In January 2020, we interviewed Mohammed Wardeh, who, after securing his U.S. green card and joining the Army National Guard, had enrolled in the Rutgers Coding Boot Camp in order to expand his career options and provide a better life for his family. At that time, only a couple of months before the start of the pandemic, he had become a lead instructor for the same boot camp and was just beginning a software engineering role at 2U.
But like all the dedicated lifelong learners who graduate from 2U-powered programs, Mohammed’s story didn’t stop there. Two and a half years later, his career has continued to evolve: He’s not only about to start teaching the University of New Hampshire (UNH) Coding Boot Camp, but also he and his family relocated to the Washington, D.C., area so that he could take on a senior role as a data engineer team lead for Booz Allen Hamilton.
We recently caught up with Mohammed to hear how his tech and teaching journey keeps unfolding in exciting new ways, how his boot camp experience has had a long-term impact on him both personally and professionally, and how his passion for coding and data remains a driving force for delivering his best every day.
Mohammed, it’s so great to reconnect after all this time! The world has certainly changed since we first talked, hasn’t it? Tell us where life has taken you and your family since the start of 2020.
Well, it’s definitely been a whirlwind and not anything anyone expected, right? For me, I continued to teach with Rutgers and work at 2U for over a year after COVID hit, but after nearly a decade of living in New York, the entire family was itching for a change of scenery. The project I was working on at 2U hit a sustainable level, and I’m always on the hunt for new challenges. So I went to work as a software engineering manager for The Philadelphia Inquirer. But only a few months into the Philly job, a recruiter from Booz Allen reached out asking if I’d interview for a senior position with them. I was happy at the Inquirer, but Booz Allen made an offer I couldn’t refuse. So last summer, the family packed up again and headed down to Northern Virginia. While all of these career changes were happening, I never closed the door on 2U. Now that things are finally calming down, I’m excited to start teaching a coding boot camp again, this time with UNH beginning in July.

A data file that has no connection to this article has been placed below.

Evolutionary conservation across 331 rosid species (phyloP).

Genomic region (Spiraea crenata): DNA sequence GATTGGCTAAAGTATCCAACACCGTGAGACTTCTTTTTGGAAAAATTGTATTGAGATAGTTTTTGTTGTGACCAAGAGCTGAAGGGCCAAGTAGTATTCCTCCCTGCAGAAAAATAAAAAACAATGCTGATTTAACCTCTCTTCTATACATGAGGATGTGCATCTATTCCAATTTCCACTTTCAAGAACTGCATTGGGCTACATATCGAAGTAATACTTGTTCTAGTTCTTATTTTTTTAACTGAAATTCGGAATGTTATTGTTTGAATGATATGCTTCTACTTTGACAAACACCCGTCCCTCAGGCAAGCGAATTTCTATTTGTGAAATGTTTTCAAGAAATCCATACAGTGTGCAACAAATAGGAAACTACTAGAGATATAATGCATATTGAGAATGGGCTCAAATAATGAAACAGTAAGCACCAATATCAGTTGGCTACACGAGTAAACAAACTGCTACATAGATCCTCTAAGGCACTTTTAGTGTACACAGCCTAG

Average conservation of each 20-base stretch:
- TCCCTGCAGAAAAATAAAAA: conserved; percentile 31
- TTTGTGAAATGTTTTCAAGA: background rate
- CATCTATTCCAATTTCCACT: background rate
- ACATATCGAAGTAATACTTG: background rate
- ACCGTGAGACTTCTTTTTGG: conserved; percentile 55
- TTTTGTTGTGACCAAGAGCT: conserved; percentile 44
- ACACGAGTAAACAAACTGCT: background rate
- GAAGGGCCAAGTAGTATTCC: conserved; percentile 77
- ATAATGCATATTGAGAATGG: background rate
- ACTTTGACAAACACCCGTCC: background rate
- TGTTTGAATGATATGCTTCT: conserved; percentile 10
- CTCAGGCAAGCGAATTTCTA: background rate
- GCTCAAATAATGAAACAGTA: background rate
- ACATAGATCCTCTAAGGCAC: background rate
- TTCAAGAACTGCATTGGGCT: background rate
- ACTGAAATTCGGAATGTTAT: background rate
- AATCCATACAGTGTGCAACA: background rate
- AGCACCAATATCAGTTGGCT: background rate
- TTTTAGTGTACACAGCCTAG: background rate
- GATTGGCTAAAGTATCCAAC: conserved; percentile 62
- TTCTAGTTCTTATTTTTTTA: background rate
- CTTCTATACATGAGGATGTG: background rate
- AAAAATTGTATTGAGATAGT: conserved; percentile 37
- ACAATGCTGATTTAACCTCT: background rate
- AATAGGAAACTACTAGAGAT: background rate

Wow, that’s definitely a lot of change! But we’re glad you’re finally feeling settled and getting back to the front of the virtual classroom. Through all you’ve been juggling, what’s kept you focused and motivated to keep learning and teaching coding?
I have a Master’s in Computer Information Systems, so data has been a part of my DNA for over 20 years. Up until taking the Rutgers Coding Boot Camp back in 2017, I had primarily worked on back-end systems for the B2B world. Wanting to learn more about front-end systems and all the brand-new technologies around that was the main reason I signed up.
For me, data is not just two-dimensional tables. Data is like the soul of our bodies—it’s what makes everything function and helps us make smart decisions. That’s what continues to intrigue me about the work I do: how to take raw data and make it humanly understandable and readable with some kind of infrastructure so that it all makes sense. There are plenty of tools out there to help you create this infrastructure—dashboards, dynamic websites, etc.—and the better your arsenal is, the easier and faster it is to get to the heart of what the data is telling you. I’d say I’m pretty obsessive about it all, which is one of the reasons I love teaching the boot camps. The students are like-minded people coming from all over the world and from all walks of life who are eager to learn about the latest tools and build a sense of community together around that ongoing process.